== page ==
Where do Buckwheat Hulls Come From?
Buckwheat hulls are the hard protective layers that house the seeds of buckwheat plants. It is a plant that despite its name isn't related to wheat, but to the rhubarb family. Buckwheat hulls (or sobakawa, in Japanese) have been used to fill pillows in Japan and other Asian countries for centuries, and have recently become more popular in the West as more and more people are realizing the health benefits of buckwheat pillows.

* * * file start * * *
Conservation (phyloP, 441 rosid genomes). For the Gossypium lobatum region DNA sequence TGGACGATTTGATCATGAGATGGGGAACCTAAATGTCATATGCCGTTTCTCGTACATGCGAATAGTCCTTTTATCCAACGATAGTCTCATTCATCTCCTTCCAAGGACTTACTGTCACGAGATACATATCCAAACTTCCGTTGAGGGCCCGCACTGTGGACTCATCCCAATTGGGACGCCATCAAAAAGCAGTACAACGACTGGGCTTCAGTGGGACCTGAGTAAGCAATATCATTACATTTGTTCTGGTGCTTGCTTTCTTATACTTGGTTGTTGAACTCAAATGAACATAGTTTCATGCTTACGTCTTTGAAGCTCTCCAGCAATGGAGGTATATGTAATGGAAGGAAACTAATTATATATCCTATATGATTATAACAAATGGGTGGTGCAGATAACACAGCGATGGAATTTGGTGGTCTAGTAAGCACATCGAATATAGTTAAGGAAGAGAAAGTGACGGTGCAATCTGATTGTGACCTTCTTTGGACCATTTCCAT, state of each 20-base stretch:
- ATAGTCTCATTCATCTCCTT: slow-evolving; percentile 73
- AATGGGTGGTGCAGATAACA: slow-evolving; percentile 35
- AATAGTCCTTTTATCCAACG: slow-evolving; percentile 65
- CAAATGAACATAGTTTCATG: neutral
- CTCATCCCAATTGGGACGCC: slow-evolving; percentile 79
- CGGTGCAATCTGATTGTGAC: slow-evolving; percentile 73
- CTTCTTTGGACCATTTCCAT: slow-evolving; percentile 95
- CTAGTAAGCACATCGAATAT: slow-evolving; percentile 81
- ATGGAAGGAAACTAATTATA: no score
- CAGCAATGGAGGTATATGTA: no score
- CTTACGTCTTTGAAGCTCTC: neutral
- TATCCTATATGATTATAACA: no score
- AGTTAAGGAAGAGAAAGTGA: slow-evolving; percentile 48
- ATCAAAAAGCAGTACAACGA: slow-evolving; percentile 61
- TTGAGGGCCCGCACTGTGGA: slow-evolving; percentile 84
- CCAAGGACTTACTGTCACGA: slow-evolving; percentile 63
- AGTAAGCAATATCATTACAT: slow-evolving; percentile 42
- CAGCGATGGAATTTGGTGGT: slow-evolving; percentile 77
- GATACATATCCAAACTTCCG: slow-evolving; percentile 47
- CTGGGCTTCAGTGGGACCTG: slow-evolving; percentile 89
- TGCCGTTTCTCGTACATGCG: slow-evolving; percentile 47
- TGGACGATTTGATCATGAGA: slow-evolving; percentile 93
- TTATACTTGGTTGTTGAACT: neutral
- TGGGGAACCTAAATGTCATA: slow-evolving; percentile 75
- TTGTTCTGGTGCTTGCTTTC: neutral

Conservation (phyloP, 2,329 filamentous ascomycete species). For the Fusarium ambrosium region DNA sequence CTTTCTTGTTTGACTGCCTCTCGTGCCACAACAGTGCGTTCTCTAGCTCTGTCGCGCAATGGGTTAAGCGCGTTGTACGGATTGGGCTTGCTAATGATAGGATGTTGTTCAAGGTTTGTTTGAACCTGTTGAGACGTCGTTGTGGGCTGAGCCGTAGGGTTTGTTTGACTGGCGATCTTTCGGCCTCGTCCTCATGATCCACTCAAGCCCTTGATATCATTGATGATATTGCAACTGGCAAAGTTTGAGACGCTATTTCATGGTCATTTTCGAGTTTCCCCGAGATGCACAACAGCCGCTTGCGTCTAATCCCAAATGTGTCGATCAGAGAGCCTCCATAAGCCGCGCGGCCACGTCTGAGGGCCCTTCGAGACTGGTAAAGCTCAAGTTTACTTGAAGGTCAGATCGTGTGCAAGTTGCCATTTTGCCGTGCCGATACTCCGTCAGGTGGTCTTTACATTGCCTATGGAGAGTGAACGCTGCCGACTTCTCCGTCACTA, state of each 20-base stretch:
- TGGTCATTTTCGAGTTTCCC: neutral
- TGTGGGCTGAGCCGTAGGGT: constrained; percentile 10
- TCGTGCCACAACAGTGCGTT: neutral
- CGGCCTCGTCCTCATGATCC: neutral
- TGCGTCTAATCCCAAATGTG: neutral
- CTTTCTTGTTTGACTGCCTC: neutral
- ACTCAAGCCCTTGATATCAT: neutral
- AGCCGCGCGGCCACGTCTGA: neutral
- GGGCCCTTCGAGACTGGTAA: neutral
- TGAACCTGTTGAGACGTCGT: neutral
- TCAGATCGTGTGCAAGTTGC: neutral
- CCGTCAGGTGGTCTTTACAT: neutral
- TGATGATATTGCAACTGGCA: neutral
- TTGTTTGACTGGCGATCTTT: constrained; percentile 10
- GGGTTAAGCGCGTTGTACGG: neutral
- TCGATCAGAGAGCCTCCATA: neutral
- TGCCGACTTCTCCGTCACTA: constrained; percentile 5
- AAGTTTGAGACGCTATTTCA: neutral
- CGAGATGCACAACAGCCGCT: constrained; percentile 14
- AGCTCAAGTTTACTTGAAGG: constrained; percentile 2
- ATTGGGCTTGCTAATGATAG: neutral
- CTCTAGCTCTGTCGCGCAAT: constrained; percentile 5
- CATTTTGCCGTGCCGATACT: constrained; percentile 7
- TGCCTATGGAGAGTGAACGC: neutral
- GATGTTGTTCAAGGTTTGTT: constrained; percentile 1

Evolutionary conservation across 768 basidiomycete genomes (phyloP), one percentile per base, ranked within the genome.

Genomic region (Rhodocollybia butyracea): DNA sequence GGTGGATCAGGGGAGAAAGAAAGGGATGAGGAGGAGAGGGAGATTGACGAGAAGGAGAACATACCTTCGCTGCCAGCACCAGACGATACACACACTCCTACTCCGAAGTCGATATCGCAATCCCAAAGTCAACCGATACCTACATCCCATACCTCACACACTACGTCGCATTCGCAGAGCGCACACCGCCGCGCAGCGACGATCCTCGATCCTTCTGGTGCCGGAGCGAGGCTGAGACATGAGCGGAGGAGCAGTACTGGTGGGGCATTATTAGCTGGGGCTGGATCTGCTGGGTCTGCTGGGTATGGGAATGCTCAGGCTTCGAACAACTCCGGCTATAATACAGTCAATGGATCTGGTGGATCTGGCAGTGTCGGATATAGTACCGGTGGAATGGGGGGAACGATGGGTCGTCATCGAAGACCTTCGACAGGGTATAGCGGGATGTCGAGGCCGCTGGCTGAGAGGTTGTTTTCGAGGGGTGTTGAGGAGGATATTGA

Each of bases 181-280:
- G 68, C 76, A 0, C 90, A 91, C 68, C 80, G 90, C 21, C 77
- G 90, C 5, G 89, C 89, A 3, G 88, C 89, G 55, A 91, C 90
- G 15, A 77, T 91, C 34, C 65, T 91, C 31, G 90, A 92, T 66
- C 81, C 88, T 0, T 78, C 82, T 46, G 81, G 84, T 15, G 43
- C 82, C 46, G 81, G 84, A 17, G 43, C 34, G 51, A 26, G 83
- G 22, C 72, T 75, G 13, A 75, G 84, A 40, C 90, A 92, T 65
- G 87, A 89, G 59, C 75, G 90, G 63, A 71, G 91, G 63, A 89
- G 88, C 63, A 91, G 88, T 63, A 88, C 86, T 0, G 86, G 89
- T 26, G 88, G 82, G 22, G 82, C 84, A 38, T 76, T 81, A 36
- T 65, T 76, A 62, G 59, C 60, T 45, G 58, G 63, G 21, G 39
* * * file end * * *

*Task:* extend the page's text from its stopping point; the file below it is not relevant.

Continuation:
Buckwheat hulls hold their shape extremely well and do not compress into an unsupportive flattened mound as other pillow fillings such as cotton or feathers eventually do. Even foam pillows lose their shape or ability to bounce back after a few years. Buckwheat hull pillows are malleable and do not lose their ability to support the head and neck even over a long period of time. The hulls move and slide over each other to cradle the head and neck, but have very slight ridges on them that offer just enough friction to keep the shape your head and neck molds it to. As you move around at night, so do the hulls; they continue to reposition, and give you even support.